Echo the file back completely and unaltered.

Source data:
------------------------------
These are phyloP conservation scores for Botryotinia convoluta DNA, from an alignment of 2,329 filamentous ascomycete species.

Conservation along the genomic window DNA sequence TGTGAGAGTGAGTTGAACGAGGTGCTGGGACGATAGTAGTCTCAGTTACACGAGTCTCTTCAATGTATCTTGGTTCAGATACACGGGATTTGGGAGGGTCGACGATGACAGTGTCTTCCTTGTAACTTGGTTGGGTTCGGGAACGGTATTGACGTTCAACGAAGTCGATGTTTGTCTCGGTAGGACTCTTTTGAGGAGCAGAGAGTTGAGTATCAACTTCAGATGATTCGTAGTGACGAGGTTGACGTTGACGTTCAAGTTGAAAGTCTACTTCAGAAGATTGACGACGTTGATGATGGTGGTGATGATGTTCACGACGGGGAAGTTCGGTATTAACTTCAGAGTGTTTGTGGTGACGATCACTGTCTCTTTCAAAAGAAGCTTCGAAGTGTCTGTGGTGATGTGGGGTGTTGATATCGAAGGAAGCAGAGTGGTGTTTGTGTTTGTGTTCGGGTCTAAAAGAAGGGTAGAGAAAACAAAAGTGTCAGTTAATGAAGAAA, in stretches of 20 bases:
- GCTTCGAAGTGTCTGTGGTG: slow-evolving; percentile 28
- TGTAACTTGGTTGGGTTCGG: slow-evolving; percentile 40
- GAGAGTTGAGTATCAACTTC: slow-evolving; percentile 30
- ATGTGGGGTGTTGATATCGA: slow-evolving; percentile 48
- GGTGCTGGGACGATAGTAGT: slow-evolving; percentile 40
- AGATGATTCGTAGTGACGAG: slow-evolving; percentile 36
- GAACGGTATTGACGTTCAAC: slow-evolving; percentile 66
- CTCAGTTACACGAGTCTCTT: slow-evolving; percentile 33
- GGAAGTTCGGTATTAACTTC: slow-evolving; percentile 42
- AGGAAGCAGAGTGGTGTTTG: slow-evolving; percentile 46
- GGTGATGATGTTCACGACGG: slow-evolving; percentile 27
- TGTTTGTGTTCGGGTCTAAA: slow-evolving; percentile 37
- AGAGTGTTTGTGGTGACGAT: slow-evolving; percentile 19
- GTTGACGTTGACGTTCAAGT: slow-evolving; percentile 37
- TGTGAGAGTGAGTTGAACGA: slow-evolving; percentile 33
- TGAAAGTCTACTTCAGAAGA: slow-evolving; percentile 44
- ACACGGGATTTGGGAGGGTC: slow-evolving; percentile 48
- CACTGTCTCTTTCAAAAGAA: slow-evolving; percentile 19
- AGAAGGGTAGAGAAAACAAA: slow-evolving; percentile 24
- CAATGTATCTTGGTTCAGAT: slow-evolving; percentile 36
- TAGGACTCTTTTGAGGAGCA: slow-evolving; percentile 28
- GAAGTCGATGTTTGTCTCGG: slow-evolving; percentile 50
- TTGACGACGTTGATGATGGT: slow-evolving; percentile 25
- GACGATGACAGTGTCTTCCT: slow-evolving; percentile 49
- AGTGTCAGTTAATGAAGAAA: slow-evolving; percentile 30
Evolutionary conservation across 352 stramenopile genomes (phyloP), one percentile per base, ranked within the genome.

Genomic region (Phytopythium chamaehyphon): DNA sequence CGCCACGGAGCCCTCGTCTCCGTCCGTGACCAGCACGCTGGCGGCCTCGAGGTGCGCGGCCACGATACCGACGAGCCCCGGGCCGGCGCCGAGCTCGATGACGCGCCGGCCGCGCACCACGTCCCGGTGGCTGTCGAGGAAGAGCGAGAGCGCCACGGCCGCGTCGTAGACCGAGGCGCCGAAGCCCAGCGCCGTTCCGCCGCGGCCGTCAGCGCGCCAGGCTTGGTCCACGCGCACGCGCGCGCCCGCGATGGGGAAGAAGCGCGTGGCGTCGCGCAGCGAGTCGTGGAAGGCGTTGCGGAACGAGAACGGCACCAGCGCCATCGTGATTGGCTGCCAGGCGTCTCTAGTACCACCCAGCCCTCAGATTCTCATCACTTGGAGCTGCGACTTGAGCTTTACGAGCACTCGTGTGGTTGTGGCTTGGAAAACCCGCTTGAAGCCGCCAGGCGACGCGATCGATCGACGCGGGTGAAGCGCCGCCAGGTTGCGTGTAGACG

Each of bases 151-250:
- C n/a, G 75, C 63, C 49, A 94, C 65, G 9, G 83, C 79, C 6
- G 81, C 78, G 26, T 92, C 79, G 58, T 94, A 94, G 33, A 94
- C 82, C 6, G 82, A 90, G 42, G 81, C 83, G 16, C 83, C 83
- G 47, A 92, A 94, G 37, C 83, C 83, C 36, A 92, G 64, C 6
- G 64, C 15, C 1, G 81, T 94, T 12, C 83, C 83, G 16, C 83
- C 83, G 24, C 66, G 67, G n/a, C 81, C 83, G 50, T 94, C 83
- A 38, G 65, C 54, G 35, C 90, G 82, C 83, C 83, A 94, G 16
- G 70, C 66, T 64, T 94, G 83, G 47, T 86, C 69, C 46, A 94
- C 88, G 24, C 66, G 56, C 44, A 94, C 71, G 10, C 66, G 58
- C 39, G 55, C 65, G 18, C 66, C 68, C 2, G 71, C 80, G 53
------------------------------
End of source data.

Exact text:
These are phyloP conservation scores for Botryotinia convoluta DNA, from an alignment of 2,329 filamentous ascomycete species.

Conservation along the genomic window DNA sequence TGTGAGAGTGAGTTGAACGAGGTGCTGGGACGATAGTAGTCTCAGTTACACGAGTCTCTTCAATGTATCTTGGTTCAGATACACGGGATTTGGGAGGGTCGACGATGACAGTGTCTTCCTTGTAACTTGGTTGGGTTCGGGAACGGTATTGACGTTCAACGAAGTCGATGTTTGTCTCGGTAGGACTCTTTTGAGGAGCAGAGAGTTGAGTATCAACTTCAGATGATTCGTAGTGACGAGGTTGACGTTGACGTTCAAGTTGAAAGTCTACTTCAGAAGATTGACGACGTTGATGATGGTGGTGATGATGTTCACGACGGGGAAGTTCGGTATTAACTTCAGAGTGTTTGTGGTGACGATCACTGTCTCTTTCAAAAGAAGCTTCGAAGTGTCTGTGGTGATGTGGGGTGTTGATATCGAAGGAAGCAGAGTGGTGTTTGTGTTTGTGTTCGGGTCTAAAAGAAGGGTAGAGAAAACAAAAGTGTCAGTTAATGAAGAAA, in stretches of 20 bases:
- GCTTCGAAGTGTCTGTGGTG: slow-evolving; percentile 28
- TGTAACTTGGTTGGGTTCGG: slow-evolving; percentile 40
- GAGAGTTGAGTATCAACTTC: slow-evolving; percentile 30
- ATGTGGGGTGTTGATATCGA: slow-evolving; percentile 48
- GGTGCTGGGACGATAGTAGT: slow-evolving; percentile 40
- AGATGATTCGTAGTGACGAG: slow-evolving; percentile 36
- GAACGGTATTGACGTTCAAC: slow-evolving; percentile 66
- CTCAGTTACACGAGTCTCTT: slow-evolving; percentile 33
- GGAAGTTCGGTATTAACTTC: slow-evolving; percentile 42
- AGGAAGCAGAGTGGTGTTTG: slow-evolving; percentile 46
- GGTGATGATGTTCACGACGG: slow-evolving; percentile 27
- TGTTTGTGTTCGGGTCTAAA: slow-evolving; percentile 37
- AGAGTGTTTGTGGTGACGAT: slow-evolving; percentile 19
- GTTGACGTTGACGTTCAAGT: slow-evolving; percentile 37
- TGTGAGAGTGAGTTGAACGA: slow-evolving; percentile 33
- TGAAAGTCTACTTCAGAAGA: slow-evolving; percentile 44
- ACACGGGATTTGGGAGGGTC: slow-evolving; percentile 48
- CACTGTCTCTTTCAAAAGAA: slow-evolving; percentile 19
- AGAAGGGTAGAGAAAACAAA: slow-evolving; percentile 24
- CAATGTATCTTGGTTCAGAT: slow-evolving; percentile 36
- TAGGACTCTTTTGAGGAGCA: slow-evolving; percentile 28
- GAAGTCGATGTTTGTCTCGG: slow-evolving; percentile 50
- TTGACGACGTTGATGATGGT: slow-evolving; percentile 25
- GACGATGACAGTGTCTTCCT: slow-evolving; percentile 49
- AGTGTCAGTTAATGAAGAAA: slow-evolving; percentile 30
Evolutionary conservation across 352 stramenopile genomes (phyloP), one percentile per base, ranked within the genome.

Genomic region (Phytopythium chamaehyphon): DNA sequence CGCCACGGAGCCCTCGTCTCCGTCCGTGACCAGCACGCTGGCGGCCTCGAGGTGCGCGGCCACGATACCGACGAGCCCCGGGCCGGCGCCGAGCTCGATGACGCGCCGGCCGCGCACCACGTCCCGGTGGCTGTCGAGGAAGAGCGAGAGCGCCACGGCCGCGTCGTAGACCGAGGCGCCGAAGCCCAGCGCCGTTCCGCCGCGGCCGTCAGCGCGCCAGGCTTGGTCCACGCGCACGCGCGCGCCCGCGATGGGGAAGAAGCGCGTGGCGTCGCGCAGCGAGTCGTGGAAGGCGTTGCGGAACGAGAACGGCACCAGCGCCATCGTGATTGGCTGCCAGGCGTCTCTAGTACCACCCAGCCCTCAGATTCTCATCACTTGGAGCTGCGACTTGAGCTTTACGAGCACTCGTGTGGTTGTGGCTTGGAAAACCCGCTTGAAGCCGCCAGGCGACGCGATCGATCGACGCGGGTGAAGCGCCGCCAGGTTGCGTGTAGACG

Each of bases 151-250:
- C n/a, G 75, C 63, C 49, A 94, C 65, G 9, G 83, C 79, C 6
- G 81, C 78, G 26, T 92, C 79, G 58, T 94, A 94, G 33, A 94
- C 82, C 6, G 82, A 90, G 42, G 81, C 83, G 16, C 83, C 83
- G 47, A 92, A 94, G 37, C 83, C 83, C 36, A 92, G 64, C 6
- G 64, C 15, C 1, G 81, T 94, T 12, C 83, C 83, G 16, C 83
- C 83, G 24, C 66, G 67, G n/a, C 81, C 83, G 50, T 94, C 83
- A 38, G 65, C 54, G 35, C 90, G 82, C 83, C 83, A 94, G 16
- G 70, C 66, T 64, T 94, G 83, G 47, T 86, C 69, C 46, A 94
- C 88, G 24, C 66, G 56, C 44, A 94, C 71, G 10, C 66, G 58
- C 39, G 55, C 65, G 18, C 66, C 68, C 2, G 71, C 80, G 53